Yellow-winged locust

The only species in its genus found in Australia, the yellow-winged locust is a flying insect with bright yellow wings. It looks similar to the migratory locust, but smaller. The yellow-winged locust makes a distinctive clicking noise when flying.

Yellow-winged locusts occur in all of Australia's mainland states. They damage crops from Cape York to the Lockyer Valley in Queensland.

The yellow-winged locust is not a prohibited or restricted invasive animal under the Biosecurity Act 2014.

Scientific name

Gastrimargus musicus


  • Insect with bright yellow wings, 35–50mm long when mature.
  • Makes distinctive clicking noise when flying.
  • Hind wings are bright yellow with black band along edge.
  • Body colour varies from green to brown in normal conditions to straw-coloured when swarming.


  • Found in pasture and cropping areas.


Life cycle

  • Dense egg beds are laid in bare, compact soil.
  • Eggs hatch after 17 days, producing nymphs.
  • Nymphs take 40–50 days to become immature adults
  • Immature adults take further 12–14 days to mature and lay eggs.
  • Populations are highest spring-autumn.
  • At high population densities, nymph bands and adult swarms can form.
  • Adult swarms are infrequent, localised and spread slowly.

Crops affected

  • Pastures, forage crops.



  • Damages crops from areas in Cape York to Lockyer Valley in Queensland.

Natural enemies

  • Insectivorous birds and mammals, predator insects, parasites and diseases.


  • Readily controlled with insecticides if treated at right time.
  • Different insecticides can be used to control each locust species.
  • Residues of some insecticides have negative effects on trade in agricultural products.
  • Only insecticides registered or approved for use to control the yellow-winged locust by the Australian Pesticides and Veterinary Medicines Authority can be used in Queensland's cropping or livestock producing areas.
  • Control of yellow-winged locust is landholder's responsibility.
  • Biosecurity Queensland is responsible for recommending and coordinating control strategies in Queensland. The Australian Plague Locust Commission implements control measures when locusts reach sufficient numbers to present a threat to 2 or more states.
  • Appropriate application methods for the insecticides used to control yellow-winged locust vary with the locusts' life stage and behaviour.

Insecticide control

Nymphs – ground spraying
  • Nymph bands can be sprayed with boom sprays. Isolated and small areas can be sprayed using misting machines or knapsack sprayers.
  • No licence is required to control locusts on your own property using insecticides from ground-spraying equipment.
  • When using agricultural insecticides, you must read and follow all product label instructions.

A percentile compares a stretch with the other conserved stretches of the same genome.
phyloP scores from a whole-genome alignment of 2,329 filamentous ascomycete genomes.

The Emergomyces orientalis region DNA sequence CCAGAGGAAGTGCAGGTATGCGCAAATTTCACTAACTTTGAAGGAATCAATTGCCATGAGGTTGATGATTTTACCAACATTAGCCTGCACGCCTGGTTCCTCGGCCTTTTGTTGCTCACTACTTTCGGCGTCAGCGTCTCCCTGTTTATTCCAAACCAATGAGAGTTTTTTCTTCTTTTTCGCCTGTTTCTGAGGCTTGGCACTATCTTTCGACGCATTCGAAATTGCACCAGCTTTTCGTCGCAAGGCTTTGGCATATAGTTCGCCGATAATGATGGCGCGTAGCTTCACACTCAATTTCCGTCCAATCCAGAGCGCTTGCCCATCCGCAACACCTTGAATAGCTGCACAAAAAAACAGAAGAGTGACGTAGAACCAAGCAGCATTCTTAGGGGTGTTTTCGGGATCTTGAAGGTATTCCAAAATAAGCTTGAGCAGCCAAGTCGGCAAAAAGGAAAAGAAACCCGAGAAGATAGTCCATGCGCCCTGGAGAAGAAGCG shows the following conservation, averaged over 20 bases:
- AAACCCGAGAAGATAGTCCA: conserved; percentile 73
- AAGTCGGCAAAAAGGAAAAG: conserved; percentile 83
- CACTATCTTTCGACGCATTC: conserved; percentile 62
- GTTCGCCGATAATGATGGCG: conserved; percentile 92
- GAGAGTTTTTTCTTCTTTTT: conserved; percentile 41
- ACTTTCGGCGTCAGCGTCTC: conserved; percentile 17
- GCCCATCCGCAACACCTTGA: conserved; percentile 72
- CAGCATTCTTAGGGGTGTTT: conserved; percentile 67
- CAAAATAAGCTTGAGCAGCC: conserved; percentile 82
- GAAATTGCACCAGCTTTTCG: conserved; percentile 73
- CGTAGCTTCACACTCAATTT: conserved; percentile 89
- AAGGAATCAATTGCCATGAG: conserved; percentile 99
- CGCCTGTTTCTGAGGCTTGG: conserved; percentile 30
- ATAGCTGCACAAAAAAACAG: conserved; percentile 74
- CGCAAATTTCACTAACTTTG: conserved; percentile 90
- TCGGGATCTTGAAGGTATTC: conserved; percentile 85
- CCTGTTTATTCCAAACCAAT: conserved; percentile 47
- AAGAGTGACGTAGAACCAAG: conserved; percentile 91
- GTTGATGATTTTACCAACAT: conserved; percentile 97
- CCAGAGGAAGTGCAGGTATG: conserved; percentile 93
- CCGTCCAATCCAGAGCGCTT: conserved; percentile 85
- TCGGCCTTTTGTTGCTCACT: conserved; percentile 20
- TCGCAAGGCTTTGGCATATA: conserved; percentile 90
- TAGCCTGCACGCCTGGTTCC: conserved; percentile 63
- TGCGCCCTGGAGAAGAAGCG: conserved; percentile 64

• Factors influencing movement of nymph bands and effectiveness of control include nymph density, weather and cover.
  • Nymphs at densities below 30 insects per m2 move very little and don't form bands.
  • Spraying in late afternoon is most effective, as nymphs tend to spread out during day. Strong winds may cause nymphs to shelter in cracks in ground or behind windbreaks.
  • Dense, high pasture or crops should not be sprayed in still conditions, as wind turbulence is needed for spray to penetrate foliage.
  • Nymphs die after contact with, or ingestion of, treated vegetation within 2–48 hours after spraying. Follow-up treatments may be necessary for up to 2 weeks after spraying, as several waves of bands will hatch from 1 egg bed.
Fledged and flying locusts – aerial spraying
  • Once locusts have fledged or are flying, aerial spraying of agricultural insecticides is only efficient control method.
  • The aerial application of agricultural insecticides is a regulated activity under the Agricultural Chemical Distribution Control Act 1966.
  • Aerial spraying should be undertaken by a licensed aerial distribution contractor. Pilots in command of aircraft must hold a current pilot chemical rating licence.

Legal requirements

  • The yellow-winged locust is not a prohibited or restricted invasive animal under the Biosecurity Act 2014. However, by law, everyone has a general biosecurity obligation (GBO) to take reasonable and practical steps to minimise the risks associated with invasive animals under their control.
  • Local governments must have a biosecurity plan that covers invasive animals in their area. This plan may include actions to be taken for yellow-winged locust. Some of these actions may be required under local laws. Contact your local government for more information.

Further information